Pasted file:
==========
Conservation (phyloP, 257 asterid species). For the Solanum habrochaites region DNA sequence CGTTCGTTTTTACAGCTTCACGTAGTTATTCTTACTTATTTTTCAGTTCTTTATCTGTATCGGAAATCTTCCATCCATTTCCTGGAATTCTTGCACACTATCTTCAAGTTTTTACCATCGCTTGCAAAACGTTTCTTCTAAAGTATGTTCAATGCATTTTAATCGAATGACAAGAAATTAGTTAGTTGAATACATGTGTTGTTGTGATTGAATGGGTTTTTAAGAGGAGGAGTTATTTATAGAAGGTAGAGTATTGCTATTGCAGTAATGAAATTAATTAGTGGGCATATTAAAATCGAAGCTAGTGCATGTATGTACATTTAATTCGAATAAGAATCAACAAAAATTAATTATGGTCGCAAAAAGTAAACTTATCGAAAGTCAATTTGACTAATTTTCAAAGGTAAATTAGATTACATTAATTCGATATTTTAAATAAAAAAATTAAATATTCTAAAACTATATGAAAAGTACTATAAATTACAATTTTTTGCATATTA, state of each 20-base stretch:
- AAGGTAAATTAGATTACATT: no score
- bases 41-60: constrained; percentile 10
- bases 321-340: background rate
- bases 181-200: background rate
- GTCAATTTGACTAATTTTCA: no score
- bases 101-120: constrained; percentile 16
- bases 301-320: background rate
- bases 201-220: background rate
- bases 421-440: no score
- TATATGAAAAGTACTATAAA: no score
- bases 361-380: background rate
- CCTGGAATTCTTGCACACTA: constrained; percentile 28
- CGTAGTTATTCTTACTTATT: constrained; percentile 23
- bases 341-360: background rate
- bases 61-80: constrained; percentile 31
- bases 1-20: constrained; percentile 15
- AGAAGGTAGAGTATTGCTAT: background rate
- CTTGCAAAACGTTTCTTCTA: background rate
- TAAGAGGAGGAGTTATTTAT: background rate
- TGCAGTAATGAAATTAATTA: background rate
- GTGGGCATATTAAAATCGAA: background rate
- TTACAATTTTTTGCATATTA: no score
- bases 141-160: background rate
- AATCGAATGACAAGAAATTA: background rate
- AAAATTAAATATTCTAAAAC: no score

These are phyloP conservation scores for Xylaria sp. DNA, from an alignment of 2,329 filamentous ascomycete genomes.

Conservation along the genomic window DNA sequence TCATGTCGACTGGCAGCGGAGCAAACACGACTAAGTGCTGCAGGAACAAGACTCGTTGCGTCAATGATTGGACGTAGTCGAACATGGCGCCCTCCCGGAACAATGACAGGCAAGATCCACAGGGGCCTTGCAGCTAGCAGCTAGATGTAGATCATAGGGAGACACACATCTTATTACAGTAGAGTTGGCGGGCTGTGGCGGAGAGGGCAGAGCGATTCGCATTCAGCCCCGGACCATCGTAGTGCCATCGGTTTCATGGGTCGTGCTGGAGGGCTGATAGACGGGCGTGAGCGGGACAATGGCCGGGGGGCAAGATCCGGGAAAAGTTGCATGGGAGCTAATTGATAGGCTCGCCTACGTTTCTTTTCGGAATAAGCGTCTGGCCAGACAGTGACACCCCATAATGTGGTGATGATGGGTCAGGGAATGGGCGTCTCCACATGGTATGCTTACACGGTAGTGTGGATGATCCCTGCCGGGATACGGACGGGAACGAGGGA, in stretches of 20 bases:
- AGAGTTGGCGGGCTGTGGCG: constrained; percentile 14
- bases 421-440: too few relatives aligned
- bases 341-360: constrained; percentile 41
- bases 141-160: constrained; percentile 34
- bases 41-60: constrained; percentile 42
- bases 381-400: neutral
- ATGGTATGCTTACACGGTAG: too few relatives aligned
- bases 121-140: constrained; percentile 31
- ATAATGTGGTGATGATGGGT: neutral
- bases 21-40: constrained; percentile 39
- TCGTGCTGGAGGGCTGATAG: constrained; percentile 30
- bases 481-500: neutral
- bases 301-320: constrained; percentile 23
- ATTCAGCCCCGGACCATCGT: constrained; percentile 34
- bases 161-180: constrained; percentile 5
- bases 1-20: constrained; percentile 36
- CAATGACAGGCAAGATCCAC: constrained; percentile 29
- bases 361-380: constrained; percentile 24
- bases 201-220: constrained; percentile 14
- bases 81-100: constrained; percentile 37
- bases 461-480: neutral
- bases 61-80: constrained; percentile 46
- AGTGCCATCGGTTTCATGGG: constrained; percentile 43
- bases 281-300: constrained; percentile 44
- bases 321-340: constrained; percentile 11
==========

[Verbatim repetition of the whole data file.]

Conservation (phyloP, 257 asterid species). For the Solanum habrochaites region DNA sequence CGTTCGTTTTTACAGCTTCACGTAGTTATTCTTACTTATTTTTCAGTTCTTTATCTGTATCGGAAATCTTCCATCCATTTCCTGGAATTCTTGCACACTATCTTCAAGTTTTTACCATCGCTTGCAAAACGTTTCTTCTAAAGTATGTTCAATGCATTTTAATCGAATGACAAGAAATTAGTTAGTTGAATACATGTGTTGTTGTGATTGAATGGGTTTTTAAGAGGAGGAGTTATTTATAGAAGGTAGAGTATTGCTATTGCAGTAATGAAATTAATTAGTGGGCATATTAAAATCGAAGCTAGTGCATGTATGTACATTTAATTCGAATAAGAATCAACAAAAATTAATTATGGTCGCAAAAAGTAAACTTATCGAAAGTCAATTTGACTAATTTTCAAAGGTAAATTAGATTACATTAATTCGATATTTTAAATAAAAAAATTAAATATTCTAAAACTATATGAAAAGTACTATAAATTACAATTTTTTGCATATTA, state of each 20-base stretch:
- AAGGTAAATTAGATTACATT: no score
- bases 41-60: constrained; percentile 10
- bases 321-340: background rate
- bases 181-200: background rate
- GTCAATTTGACTAATTTTCA: no score
- bases 101-120: constrained; percentile 16
- bases 301-320: background rate
- bases 201-220: background rate
- bases 421-440: no score
- TATATGAAAAGTACTATAAA: no score
- bases 361-380: background rate
- CCTGGAATTCTTGCACACTA: constrained; percentile 28
- CGTAGTTATTCTTACTTATT: constrained; percentile 23
- bases 341-360: background rate
- bases 61-80: constrained; percentile 31
- bases 1-20: constrained; percentile 15
- AGAAGGTAGAGTATTGCTAT: background rate
- CTTGCAAAACGTTTCTTCTA: background rate
- TAAGAGGAGGAGTTATTTAT: background rate
- TGCAGTAATGAAATTAATTA: background rate
- GTGGGCATATTAAAATCGAA: background rate
- TTACAATTTTTTGCATATTA: no score
- bases 141-160: background rate
- AATCGAATGACAAGAAATTA: background rate
- AAAATTAAATATTCTAAAAC: no score

These are phyloP conservation scores for Xylaria sp. DNA, from an alignment of 2,329 filamentous ascomycete genomes.

Conservation along the genomic window DNA sequence TCATGTCGACTGGCAGCGGAGCAAACACGACTAAGTGCTGCAGGAACAAGACTCGTTGCGTCAATGATTGGACGTAGTCGAACATGGCGCCCTCCCGGAACAATGACAGGCAAGATCCACAGGGGCCTTGCAGCTAGCAGCTAGATGTAGATCATAGGGAGACACACATCTTATTACAGTAGAGTTGGCGGGCTGTGGCGGAGAGGGCAGAGCGATTCGCATTCAGCCCCGGACCATCGTAGTGCCATCGGTTTCATGGGTCGTGCTGGAGGGCTGATAGACGGGCGTGAGCGGGACAATGGCCGGGGGGCAAGATCCGGGAAAAGTTGCATGGGAGCTAATTGATAGGCTCGCCTACGTTTCTTTTCGGAATAAGCGTCTGGCCAGACAGTGACACCCCATAATGTGGTGATGATGGGTCAGGGAATGGGCGTCTCCACATGGTATGCTTACACGGTAGTGTGGATGATCCCTGCCGGGATACGGACGGGAACGAGGGA, in stretches of 20 bases:
- AGAGTTGGCGGGCTGTGGCG: constrained; percentile 14
- bases 421-440: too few relatives aligned
- bases 341-360: constrained; percentile 41
- bases 141-160: constrained; percentile 34
- bases 41-60: constrained; percentile 42
- bases 381-400: neutral
- ATGGTATGCTTACACGGTAG: too few relatives aligned
- bases 121-140: constrained; percentile 31
- ATAATGTGGTGATGATGGGT: neutral
- bases 21-40: constrained; percentile 39
- TCGTGCTGGAGGGCTGATAG: constrained; percentile 30
- bases 481-500: neutral
- bases 301-320: constrained; percentile 23
- ATTCAGCCCCGGACCATCGT: constrained; percentile 34
- bases 161-180: constrained; percentile 5
- bases 1-20: constrained; percentile 36
- CAATGACAGGCAAGATCCAC: constrained; percentile 29
- bases 361-380: constrained; percentile 24
- bases 201-220: constrained; percentile 14
- bases 81-100: constrained; percentile 37
- bases 461-480: neutral
- bases 61-80: constrained; percentile 46
- AGTGCCATCGGTTTCATGGG: constrained; percentile 43
- bases 281-300: constrained; percentile 44
- bases 321-340: constrained; percentile 11